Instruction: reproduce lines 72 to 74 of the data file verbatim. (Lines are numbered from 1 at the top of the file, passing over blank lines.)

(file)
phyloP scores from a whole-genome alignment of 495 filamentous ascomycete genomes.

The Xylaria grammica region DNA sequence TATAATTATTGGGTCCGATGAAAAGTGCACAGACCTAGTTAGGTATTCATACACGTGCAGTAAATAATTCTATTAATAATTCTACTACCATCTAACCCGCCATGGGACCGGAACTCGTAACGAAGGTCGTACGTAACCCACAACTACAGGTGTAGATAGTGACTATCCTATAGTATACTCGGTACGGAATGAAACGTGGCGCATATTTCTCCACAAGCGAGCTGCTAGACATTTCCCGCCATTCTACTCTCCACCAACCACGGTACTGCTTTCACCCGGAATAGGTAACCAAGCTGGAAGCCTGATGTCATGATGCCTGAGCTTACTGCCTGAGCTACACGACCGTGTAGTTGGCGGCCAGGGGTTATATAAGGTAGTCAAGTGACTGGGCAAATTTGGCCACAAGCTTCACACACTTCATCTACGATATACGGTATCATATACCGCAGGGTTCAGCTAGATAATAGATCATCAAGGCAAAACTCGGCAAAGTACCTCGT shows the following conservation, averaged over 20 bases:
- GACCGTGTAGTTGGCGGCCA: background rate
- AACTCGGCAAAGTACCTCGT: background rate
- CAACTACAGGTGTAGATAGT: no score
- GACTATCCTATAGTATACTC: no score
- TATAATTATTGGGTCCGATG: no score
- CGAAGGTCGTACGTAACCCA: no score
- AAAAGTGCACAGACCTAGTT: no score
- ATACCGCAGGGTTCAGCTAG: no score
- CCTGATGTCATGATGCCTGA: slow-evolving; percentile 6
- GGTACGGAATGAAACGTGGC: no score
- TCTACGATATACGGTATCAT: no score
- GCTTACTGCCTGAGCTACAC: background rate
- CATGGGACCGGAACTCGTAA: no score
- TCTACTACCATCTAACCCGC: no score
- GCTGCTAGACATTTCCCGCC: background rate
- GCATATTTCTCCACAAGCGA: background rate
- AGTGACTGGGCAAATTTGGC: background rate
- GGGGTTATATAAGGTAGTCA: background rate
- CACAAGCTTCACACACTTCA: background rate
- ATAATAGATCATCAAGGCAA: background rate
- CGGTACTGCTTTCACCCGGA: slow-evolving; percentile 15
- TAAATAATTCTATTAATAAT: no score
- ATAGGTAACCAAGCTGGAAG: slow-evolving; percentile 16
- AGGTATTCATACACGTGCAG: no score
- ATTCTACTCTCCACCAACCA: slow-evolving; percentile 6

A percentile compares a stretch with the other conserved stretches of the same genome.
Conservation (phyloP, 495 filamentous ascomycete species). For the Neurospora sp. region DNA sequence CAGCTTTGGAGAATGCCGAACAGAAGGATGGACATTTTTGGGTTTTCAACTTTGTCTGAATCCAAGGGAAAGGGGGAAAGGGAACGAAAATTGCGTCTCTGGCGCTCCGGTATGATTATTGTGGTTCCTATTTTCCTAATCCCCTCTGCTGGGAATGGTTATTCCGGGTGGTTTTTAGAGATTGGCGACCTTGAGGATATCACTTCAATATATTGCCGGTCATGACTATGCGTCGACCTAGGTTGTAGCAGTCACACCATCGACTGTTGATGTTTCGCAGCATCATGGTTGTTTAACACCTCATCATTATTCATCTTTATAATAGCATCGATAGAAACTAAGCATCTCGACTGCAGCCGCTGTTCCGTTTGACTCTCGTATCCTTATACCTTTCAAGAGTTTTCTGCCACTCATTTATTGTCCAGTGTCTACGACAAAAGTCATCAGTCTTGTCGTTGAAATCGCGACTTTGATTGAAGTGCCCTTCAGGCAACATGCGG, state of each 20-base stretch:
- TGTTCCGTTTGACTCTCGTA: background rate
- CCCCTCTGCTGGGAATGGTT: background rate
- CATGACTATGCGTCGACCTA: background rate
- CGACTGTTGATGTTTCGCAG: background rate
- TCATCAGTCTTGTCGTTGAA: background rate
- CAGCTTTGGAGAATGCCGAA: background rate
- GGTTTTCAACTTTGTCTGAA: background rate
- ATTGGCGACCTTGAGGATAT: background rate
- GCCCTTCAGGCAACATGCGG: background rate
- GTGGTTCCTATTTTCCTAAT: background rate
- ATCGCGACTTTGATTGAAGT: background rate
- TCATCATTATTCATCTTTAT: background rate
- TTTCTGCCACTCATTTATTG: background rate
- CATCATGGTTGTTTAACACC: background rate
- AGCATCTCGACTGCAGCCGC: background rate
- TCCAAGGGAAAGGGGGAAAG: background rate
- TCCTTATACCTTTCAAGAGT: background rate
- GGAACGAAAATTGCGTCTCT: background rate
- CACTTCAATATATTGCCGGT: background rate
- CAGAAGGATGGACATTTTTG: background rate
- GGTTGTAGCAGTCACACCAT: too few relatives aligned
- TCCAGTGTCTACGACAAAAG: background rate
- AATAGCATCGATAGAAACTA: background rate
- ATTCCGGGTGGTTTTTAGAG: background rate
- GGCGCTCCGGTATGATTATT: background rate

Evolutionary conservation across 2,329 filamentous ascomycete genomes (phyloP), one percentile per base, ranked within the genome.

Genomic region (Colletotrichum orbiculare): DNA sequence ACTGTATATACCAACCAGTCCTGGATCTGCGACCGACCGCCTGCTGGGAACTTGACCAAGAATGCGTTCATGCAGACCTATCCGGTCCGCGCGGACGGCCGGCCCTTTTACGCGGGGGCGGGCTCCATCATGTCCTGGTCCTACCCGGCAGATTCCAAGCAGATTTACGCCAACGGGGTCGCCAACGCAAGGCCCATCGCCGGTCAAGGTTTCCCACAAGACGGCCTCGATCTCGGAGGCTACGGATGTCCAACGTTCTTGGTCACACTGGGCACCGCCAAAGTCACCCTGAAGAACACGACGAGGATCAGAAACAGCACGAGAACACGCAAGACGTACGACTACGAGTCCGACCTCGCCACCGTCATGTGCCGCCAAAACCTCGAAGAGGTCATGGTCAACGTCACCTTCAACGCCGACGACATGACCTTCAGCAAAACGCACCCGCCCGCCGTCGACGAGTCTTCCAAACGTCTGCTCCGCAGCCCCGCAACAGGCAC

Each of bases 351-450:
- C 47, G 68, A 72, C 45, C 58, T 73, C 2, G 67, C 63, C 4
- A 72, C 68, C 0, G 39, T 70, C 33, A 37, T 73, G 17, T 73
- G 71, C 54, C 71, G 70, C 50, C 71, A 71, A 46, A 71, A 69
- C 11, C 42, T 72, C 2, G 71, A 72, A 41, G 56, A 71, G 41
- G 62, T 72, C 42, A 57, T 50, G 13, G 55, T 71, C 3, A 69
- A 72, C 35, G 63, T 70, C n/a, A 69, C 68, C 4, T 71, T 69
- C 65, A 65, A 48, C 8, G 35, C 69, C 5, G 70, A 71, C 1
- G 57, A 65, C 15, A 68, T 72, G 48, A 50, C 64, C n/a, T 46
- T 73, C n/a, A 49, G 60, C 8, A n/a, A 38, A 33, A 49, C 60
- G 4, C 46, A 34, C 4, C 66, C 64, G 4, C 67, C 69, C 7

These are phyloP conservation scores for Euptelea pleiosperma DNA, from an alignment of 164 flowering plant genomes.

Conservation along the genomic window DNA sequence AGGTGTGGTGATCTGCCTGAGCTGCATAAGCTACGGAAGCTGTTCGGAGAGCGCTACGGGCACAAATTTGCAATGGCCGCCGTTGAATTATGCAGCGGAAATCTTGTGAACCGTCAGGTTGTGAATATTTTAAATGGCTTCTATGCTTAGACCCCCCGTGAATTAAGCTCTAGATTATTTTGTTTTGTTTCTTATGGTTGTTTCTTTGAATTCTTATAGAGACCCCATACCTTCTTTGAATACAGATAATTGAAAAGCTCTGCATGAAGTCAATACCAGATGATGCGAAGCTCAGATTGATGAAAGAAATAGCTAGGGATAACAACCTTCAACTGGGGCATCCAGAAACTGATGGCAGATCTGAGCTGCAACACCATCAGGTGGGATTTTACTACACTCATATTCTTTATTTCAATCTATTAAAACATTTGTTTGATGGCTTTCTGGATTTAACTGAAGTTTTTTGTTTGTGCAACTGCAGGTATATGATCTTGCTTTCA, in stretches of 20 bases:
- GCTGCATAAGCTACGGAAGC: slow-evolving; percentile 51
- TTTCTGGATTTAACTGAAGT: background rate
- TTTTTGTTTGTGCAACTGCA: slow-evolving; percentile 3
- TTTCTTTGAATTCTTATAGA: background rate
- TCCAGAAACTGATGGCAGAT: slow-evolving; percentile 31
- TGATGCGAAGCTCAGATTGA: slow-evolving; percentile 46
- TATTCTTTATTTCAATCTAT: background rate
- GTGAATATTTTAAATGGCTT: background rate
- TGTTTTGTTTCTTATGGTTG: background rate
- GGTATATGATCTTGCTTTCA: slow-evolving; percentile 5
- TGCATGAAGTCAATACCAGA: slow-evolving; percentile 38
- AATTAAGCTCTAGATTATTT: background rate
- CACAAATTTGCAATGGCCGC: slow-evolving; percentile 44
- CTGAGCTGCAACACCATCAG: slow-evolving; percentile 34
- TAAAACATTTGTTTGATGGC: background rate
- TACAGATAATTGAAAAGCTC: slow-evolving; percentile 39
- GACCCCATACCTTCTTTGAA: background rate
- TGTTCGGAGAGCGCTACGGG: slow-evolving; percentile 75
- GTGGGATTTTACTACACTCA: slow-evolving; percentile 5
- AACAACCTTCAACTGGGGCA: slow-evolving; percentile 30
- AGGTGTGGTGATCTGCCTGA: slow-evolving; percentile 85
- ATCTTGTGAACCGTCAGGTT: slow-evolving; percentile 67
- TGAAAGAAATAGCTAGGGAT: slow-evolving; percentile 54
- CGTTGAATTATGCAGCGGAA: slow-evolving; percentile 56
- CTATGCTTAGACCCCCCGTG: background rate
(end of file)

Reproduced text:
- TTTTTGTTTGTGCAACTGCA: slow-evolving; percentile 3
- TTTCTTTGAATTCTTATAGA: background rate
- TCCAGAAACTGATGGCAGAT: slow-evolving; percentile 31